Fourth Sunday of Easter | John 10:1-10
Sheep are usually trusting creatures.
Sheep, goats, cattle, all of them recognize the people who care for them, and they recognize the ones who do not. They know the voice that they trust. Animals may have a deeper wisdom than we, an older wisdom.
My dog is wiser than I. He sleeps more often than I, and better. He enjoys his food and the sunlight and the joy of a friendly touch much more than I. And he knows my voice, though he sometimes chooses not to listen to it.
Jesus says that he is a shepherd, that his own will know his voice. He also says that he is the gate for the sheep, mixing the elements of the analogy.
Word pictures for God—John’s gospel gives us plenty of these. At different points, Jesus is described (or is portrayed describing himself) as light, bread, water, a man, the way, the gate, the shepherd, a vine, a servant, a fisherman, a king, other things. All of these images are true, of course. None of them is complete. If we take any one of these images, however beautiful and true it may be, and hold it to the exclusion of the others, we do not take away a true understanding of Jesus. The same is true of the other people in our lives. They are more, and sometimes less, than the way we think of them.
Take another example, the explanation of the crucifixion. In the gospels we hear what Jesus did, what was done to him, told in story form. Elsewhere in scripture, there are references, surprisingly brief descriptions of the crucifixion, comparing it variously to a sacrifice, or a ransom, or to a judicial penalty, among other things. Outside of scripture on the other hand, entire books have been written to explain what happened on the cross (often minimizing everything else), and Christianity has divided itself into camps based at least in part on one or another of these explanations, as though the others are untrue.
It is like trying to understand a home only by what we see on the outside, or the life of the deepest ocean by watching from the shore. Much may be learned that is true, as far as it goes, but we know that the rest remains a mystery.
It must be the same for sheep and goats. Their shepherds guide them, feed them, keep them safe, and so the animals know much about their shepherd. They know when the shepherd comes, what the shepherd does, and they know the shepherd’s voice. The rest remains unknown to them, but the sheep do not seem to dwell on it or let it displace their faith. They respect the boundaries of mystery.
If a sheep were to sit and to write a detailed explanation of the other aspects of the shepherd’s life, explaining the motives and reasons that the shepherd does what a shepherd does, it would make interesting reading. Other sheep may find themselves agreeing or disagreeing. Focusing on the explanations might even be enough to distract a sheep so that it does not hear the shepherd’s voice.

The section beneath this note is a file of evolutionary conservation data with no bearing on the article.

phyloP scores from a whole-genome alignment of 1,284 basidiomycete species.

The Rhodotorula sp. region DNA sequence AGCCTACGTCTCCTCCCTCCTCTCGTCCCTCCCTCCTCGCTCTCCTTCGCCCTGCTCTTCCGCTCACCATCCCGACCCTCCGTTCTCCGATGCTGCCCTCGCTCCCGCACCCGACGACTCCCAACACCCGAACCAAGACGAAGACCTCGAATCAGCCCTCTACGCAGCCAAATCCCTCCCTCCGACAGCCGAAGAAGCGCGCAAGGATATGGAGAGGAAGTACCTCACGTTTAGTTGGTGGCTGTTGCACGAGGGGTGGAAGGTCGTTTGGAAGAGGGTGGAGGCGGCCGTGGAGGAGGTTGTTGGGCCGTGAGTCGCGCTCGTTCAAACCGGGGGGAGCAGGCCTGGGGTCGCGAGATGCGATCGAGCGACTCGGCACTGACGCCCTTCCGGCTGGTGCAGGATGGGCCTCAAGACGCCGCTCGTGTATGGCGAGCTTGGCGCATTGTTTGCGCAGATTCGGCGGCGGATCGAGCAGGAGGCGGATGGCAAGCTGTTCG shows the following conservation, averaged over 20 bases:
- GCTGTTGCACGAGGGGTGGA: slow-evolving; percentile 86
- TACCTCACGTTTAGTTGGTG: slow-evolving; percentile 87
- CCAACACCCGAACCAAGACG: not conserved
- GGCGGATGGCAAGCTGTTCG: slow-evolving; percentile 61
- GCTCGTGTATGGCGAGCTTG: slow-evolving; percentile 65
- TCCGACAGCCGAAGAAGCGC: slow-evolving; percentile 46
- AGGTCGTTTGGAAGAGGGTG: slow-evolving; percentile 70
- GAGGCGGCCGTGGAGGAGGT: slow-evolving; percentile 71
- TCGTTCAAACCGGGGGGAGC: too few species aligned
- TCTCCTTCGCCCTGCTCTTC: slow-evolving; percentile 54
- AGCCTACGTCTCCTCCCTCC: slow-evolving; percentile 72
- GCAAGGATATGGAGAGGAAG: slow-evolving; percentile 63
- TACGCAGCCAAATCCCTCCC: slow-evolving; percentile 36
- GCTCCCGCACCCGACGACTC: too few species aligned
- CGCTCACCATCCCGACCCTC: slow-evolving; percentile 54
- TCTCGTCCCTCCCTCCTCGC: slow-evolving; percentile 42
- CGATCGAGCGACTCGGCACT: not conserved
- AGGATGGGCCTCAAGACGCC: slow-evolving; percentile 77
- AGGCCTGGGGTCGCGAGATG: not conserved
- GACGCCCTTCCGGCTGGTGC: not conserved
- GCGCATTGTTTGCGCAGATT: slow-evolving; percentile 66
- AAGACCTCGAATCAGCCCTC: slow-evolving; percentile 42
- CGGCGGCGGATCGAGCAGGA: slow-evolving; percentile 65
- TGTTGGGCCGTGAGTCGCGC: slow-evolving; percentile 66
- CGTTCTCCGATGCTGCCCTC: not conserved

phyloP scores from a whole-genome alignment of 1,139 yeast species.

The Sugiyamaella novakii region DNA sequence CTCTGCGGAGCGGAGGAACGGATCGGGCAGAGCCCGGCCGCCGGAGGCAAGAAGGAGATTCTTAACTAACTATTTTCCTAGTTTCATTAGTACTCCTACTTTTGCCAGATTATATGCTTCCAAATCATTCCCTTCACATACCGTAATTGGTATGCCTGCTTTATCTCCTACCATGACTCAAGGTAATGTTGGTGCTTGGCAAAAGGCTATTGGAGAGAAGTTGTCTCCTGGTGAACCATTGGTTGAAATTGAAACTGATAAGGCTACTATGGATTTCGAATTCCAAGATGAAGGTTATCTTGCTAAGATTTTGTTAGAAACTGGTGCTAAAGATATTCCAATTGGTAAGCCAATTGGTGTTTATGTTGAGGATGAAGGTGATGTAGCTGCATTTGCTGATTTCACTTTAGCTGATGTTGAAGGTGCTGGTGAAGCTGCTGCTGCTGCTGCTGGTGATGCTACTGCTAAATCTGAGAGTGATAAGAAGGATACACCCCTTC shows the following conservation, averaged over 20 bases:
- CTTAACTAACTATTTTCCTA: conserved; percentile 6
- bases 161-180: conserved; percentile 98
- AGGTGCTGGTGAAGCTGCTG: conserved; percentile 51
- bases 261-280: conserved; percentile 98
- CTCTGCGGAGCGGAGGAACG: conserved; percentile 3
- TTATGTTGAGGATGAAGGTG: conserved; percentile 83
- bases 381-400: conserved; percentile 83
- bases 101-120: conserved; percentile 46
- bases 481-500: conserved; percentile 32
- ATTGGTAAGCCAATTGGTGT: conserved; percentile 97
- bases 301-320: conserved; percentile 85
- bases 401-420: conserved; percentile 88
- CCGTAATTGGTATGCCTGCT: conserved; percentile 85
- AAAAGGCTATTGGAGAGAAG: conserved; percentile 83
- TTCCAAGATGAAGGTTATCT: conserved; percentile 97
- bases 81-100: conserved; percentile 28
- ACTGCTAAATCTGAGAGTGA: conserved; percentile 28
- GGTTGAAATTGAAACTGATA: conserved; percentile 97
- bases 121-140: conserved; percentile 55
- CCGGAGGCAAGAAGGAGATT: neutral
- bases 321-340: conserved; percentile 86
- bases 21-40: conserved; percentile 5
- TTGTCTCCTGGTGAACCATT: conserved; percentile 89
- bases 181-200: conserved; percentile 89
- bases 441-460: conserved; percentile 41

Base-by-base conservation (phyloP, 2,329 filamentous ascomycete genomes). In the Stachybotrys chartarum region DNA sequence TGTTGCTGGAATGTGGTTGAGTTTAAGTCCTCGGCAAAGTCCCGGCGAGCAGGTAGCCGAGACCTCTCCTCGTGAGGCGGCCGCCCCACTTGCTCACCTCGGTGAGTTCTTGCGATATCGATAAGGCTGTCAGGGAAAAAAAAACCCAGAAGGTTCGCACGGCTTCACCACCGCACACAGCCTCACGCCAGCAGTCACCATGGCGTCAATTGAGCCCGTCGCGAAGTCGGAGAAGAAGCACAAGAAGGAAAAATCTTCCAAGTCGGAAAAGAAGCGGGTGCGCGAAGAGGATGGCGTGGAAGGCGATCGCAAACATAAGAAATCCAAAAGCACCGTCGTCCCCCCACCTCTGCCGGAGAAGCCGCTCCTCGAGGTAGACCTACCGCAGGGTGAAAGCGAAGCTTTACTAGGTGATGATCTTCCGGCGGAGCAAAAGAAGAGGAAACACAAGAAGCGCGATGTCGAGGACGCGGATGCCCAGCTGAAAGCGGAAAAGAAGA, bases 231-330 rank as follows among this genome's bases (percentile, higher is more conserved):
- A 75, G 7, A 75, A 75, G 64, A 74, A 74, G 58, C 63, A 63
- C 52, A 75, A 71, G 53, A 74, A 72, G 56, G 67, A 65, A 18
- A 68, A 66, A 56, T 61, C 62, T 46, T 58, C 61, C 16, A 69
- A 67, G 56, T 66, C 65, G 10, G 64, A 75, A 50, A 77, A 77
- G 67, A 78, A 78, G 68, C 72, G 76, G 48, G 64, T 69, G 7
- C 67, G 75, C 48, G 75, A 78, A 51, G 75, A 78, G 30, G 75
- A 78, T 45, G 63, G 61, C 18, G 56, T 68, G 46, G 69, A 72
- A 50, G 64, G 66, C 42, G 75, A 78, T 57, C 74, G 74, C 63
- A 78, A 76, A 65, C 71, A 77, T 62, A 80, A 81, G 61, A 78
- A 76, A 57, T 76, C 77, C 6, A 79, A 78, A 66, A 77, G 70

That is a problem with being immersed in religion. We become so distracted, and content, explaining God that we do not even perceive God’s presence. We exchange our faith in God for a collection of ideas about God. Christianity does not promise that we are saved by means of our understanding. The promise is that we are saved through the love of God, saved by means deeper and more mysterious than we can comprehend, and saved from and to something perhaps more profound than we know.
Jesus went to the crucifixion like a sheep to slaughter. As we have said, animals have a deeper wisdom than we. Even though the sheep’s trust may be misplaced, it remains more noble and more whole for trusting than does the person who betrays it. There is a mysterious power in trust and in submission, even when proven wrong, and how much more power when the trust is fulfilled.
Perhaps this Easter season is a good time to remember one of the oldest confessions of faith in Christianity. The Nicene Creed, named for the place where early church leaders met in the fourth century, doesn’t explain much. It does assert a great deal, but by way of sharing the story and preserving the mystery. We learn as much from the way it is told as from what it contains.
The Nicene Creed ª
We believe in one God,
the Father, the Almighty,
maker of heaven and earth,
of all that is, seen and unseen.
We believe in one Lord, Jesus Christ,
the only Son of God,
eternally begotten of the Father,
God from God, Light from Light,
true God from true God,
begotten, not made,
of one Being with the Father.
Through him all things were made.
For us and for our salvation
he came down from heaven:
by the power of the Holy Spirit
he became incarnate from the Virgin Mary,
and was made man.
For our sake he was crucified under Pontius Pilate;
he suffered death and was buried.
On the third day he rose again
in accordance with the Scriptures;
he ascended into heaven
and is seated at the right hand of the Father.
He will come again in glory to judge the living and the dead,
and his kingdom will have no end.
We believe in the Holy Spirit, the Lord, the giver of life,
who proceeds from the Father and the Son.
With the Father and the Son he is worshiped and glorified.
He has spoken through the Prophets.
We believe in one holy catholic and apostolic Church.
We acknowledge one baptism for the forgiveness of sins.
We look for the resurrection of the dead,
and the life of the world to come. Amen.
ª This translation is from The Book of Common Prayer According to the Use of the Episcopal Church. You can find the online version here: http://www.bcponline.org